The Myth of Neutrality
“You have two goblets before you.”
Such began Beatrice Warde’s metaphor in her seminal essay, The Crystal Goblet. Originally published in 1932, Warde argued that design (the glass) should be an invisible vessel the contains the content (the wine). In pitting personal style (a decorative goblet) against neutrality (a crystal goblet), Warde’s essay became a manifesto of sorts for the International Typographic (or Swiss) Style that believed graphic design should be clear and objective and the role of the designer should be neutral. “You will find that almost all the virtues of the perfect wine-glass” she continues, “have a parallel in typography.”
Beginning in Russia in the 1920s and later made popular in Switzerland in the 50s, the designers of the International Style—men like Massimo Vignelli, Joseph Muller-Brockman, and Max Bill—were driven to represent information without the influence of associated meaning. The style was based on simple typefaces like Akizdenz Grotesk, Univers, and Helvetica (always flush left, ragged right), photography instead of illustration, and a strict grid system. “In design,” Vignelli said, echoing Warde, “be logical, search for truth, be clear.”
Warde’s metaphor, despite being about specific printing processes in a specific time, has been used ever since to argue for the designer’s quest for neutrality. “Type well used is invisible as type,” she writes, “just as the perfect talking voice is the unnoticed vehicle for the transmission of words, ideas.” Design should be neutral. The designer’s hand should be invisible. The container must not get in the way of its contents.
I’ve been thinking about neutrality a lot lately. My earliest design classes were, in many ways, descendants of Warde’s ethos. The shadow of the Swiss was long. But as I’ve gotten further removed from my undergrad education, I’ve begun to distrust the notion of neutrality in graphic design. By arguing that good design is invisible, by separating the design from the content, are we devaluing our own work, belittling the design process to mere styling and decorating? Are we refusing to take responsibility for the power we have in communicating, distributing, and translating messages? And perhaps more importantly, are we missing an opportunity to talk about the political, economic, and social impact of the work we’re creating?
Central to the International Style’s system was the prolific use of photography. A photo, they believed, told the truth. It’s unbiased, showing exactly what is in front of the lens. Yet, Susan Sontag, in her classic book, On Photography, argues that even the photographer is projecting a point of view in the image through each small decision about framing, cropping, and exposure:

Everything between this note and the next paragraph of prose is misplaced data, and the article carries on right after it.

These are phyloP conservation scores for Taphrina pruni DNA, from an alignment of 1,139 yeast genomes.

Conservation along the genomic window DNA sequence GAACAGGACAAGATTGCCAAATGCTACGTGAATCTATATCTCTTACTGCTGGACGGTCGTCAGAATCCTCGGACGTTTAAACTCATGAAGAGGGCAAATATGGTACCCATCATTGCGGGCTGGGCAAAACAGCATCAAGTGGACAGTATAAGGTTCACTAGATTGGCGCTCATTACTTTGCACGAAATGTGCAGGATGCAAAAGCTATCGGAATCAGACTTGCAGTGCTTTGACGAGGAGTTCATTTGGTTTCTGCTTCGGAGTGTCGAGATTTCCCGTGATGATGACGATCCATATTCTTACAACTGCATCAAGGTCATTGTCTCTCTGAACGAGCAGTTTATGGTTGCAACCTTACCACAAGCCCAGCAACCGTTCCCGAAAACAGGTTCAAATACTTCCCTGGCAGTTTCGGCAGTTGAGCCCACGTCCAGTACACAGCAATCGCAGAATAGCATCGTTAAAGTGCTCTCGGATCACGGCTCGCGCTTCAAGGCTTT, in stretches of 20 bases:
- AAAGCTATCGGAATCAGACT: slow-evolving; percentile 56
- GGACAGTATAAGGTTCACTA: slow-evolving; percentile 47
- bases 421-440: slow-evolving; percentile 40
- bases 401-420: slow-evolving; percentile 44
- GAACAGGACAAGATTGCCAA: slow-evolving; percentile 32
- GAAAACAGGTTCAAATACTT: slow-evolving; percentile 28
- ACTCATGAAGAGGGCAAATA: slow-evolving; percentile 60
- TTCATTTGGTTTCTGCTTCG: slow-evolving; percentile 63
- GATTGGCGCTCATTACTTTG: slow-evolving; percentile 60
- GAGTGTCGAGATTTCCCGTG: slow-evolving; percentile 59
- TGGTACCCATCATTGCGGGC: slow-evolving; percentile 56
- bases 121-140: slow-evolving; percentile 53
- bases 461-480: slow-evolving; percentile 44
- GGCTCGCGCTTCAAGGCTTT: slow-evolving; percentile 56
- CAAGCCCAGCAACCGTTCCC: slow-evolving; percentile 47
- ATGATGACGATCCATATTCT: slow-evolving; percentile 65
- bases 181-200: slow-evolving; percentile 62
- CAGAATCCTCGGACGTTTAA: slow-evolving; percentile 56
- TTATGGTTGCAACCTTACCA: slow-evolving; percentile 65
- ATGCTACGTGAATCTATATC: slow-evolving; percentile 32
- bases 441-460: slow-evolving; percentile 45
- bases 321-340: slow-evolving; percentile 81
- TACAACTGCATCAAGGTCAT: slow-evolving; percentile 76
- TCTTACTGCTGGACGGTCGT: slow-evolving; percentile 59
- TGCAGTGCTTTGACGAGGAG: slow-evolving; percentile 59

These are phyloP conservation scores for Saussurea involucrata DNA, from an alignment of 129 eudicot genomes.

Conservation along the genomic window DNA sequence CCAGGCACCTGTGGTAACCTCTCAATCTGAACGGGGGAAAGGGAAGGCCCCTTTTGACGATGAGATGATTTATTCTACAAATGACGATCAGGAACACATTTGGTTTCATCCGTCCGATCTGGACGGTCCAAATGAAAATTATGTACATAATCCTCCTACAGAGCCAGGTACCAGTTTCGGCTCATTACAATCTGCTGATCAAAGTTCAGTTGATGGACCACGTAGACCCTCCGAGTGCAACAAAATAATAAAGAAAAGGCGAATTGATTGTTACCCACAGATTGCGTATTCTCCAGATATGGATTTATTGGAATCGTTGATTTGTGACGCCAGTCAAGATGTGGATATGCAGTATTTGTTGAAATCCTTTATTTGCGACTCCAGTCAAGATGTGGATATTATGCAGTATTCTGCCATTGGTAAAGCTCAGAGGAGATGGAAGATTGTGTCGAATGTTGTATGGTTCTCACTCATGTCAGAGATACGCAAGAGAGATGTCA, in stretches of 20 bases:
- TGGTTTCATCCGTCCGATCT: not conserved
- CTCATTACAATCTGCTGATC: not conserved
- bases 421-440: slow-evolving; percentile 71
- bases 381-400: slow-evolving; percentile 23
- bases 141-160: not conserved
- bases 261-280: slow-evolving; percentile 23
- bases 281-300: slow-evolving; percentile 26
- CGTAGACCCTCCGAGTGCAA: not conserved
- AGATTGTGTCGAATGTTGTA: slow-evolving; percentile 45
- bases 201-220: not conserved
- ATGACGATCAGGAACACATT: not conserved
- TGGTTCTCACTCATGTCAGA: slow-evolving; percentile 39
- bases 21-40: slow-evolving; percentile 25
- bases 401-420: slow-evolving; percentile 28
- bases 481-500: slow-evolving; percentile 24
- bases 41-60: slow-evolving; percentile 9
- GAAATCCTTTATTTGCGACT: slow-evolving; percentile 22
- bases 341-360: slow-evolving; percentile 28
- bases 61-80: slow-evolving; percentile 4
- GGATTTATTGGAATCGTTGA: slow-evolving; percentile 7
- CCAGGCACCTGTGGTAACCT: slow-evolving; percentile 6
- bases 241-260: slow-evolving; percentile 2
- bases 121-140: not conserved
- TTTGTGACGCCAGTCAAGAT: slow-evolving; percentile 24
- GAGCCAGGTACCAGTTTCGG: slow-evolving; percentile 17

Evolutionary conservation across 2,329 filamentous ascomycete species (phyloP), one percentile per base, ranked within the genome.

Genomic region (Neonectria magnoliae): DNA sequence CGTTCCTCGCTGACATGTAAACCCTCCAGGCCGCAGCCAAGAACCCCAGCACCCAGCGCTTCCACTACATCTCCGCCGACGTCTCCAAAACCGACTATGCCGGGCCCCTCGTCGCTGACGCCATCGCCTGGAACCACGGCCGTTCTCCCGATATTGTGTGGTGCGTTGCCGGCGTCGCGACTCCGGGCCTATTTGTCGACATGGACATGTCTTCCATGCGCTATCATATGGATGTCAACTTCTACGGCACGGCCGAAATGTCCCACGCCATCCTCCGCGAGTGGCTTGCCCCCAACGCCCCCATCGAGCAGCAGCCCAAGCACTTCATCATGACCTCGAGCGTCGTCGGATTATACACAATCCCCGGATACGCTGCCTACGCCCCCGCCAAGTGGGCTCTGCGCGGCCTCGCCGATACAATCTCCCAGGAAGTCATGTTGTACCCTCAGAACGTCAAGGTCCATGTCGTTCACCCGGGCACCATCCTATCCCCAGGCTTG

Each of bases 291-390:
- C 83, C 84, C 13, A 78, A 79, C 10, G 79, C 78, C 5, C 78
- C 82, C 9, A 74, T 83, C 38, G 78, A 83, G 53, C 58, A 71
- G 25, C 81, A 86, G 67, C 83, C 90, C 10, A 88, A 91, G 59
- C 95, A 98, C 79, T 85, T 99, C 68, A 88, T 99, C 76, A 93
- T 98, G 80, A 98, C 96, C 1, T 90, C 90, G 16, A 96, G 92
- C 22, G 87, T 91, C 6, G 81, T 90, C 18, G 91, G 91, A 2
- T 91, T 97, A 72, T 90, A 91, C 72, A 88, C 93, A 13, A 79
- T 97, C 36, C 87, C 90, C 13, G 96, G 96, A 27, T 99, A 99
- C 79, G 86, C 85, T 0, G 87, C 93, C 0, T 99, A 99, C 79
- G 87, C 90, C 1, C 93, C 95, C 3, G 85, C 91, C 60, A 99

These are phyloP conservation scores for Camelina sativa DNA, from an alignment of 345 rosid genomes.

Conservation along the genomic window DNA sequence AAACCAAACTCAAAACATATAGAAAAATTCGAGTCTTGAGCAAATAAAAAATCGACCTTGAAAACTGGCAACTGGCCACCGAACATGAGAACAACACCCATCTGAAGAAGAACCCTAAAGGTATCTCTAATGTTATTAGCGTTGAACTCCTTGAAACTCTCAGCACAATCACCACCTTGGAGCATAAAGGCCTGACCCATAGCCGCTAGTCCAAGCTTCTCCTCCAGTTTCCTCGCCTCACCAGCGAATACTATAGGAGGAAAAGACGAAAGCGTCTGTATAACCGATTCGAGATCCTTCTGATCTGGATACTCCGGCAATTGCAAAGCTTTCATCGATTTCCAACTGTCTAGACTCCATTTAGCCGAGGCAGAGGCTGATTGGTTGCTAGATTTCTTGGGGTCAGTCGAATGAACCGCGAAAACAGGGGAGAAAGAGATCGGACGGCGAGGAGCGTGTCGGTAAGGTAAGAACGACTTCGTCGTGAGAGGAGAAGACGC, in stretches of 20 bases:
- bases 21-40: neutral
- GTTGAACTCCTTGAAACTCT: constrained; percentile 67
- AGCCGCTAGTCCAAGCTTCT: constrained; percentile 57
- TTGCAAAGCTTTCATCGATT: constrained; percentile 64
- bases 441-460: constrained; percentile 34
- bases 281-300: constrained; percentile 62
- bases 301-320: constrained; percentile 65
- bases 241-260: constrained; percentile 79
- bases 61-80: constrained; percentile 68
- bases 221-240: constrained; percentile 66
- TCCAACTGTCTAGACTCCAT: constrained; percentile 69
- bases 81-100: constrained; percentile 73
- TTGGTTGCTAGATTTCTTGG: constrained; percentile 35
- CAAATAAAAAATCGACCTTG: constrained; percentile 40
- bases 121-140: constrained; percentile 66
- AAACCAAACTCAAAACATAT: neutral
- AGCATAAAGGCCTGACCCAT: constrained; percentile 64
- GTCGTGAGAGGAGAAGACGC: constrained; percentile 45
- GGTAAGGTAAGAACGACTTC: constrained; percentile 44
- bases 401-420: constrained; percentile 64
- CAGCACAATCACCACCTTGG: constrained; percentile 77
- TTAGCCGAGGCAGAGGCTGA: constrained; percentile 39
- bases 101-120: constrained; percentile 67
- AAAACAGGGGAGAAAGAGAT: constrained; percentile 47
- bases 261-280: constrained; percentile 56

In deciding how a picture should look, in preferring one exposure to another, photographers are always imposing standards on their subjects. Although there is a sense in which the camera does indeed capture reality, not just interpret it, photographs are as much an interpretation of the world as paintings and drawings are.
Teju Cole, The New York Times photography critic, pushed Sontag’s thesis further in a recent essay on the ethics of photo selection, titled Against Neutrality. Cole began his essay looking at the photo choice to accompany an article on Foreign Policy’s website about Marion Maréchal-Le Pen. Maréchal-Le Pen is the granddaughter of Jean-Marie Le Pen, a French politician who’s platform is built upon racist, nativist, and anti-Muslim rhetoric. As Marion tries to build her own political career, Cole notes she “tries not to sound too much like her grandfather” despite being closely aligned with his views. To accompany the profile, the website selected a black-and-white celebrity-style portrait. “What kind of communication happens when a sympathetic photograph is used to profile a figure like Maréchal-Le Pen?” Cole asks, “It’s inviting us to identify with the subject and see the subject as attractive and desirable. If you wanted to glamorize young Maréchal-Le Pen, you’d pick precisely this photo.”
This is fundamentally a graphic design issue. Not only is the photographer making countless decisions, injecting a point of view onto the reality they are shooting, but the designer, in selecting the images that will accompany the text, is either reinforcing or subverting the message being communicated.
Marshall McLuhan wrote that “the content or message of any given medium has about as much importance as the stenciling on the casing of an atomic bomb”. McLuhan’s classic argument was that the medium through which something is being communicated has as much effect on the receiver as the message it contains. Cole continues:
The photograph and the words arrive simultaneously. They guarantee each other. You believe the words more because the photograph verifies them, and trust the photograph because you trust the words. Additionally, each puts further pressure on the interpretation: A war photograph can, for example, make a grim situation palatable, just as a story about a scandal can make the politician depicted look pathetic. But images, unlike words, are often presumed to be unbiased. The facticity of a photograph can conceal the craftiness of its content and selection.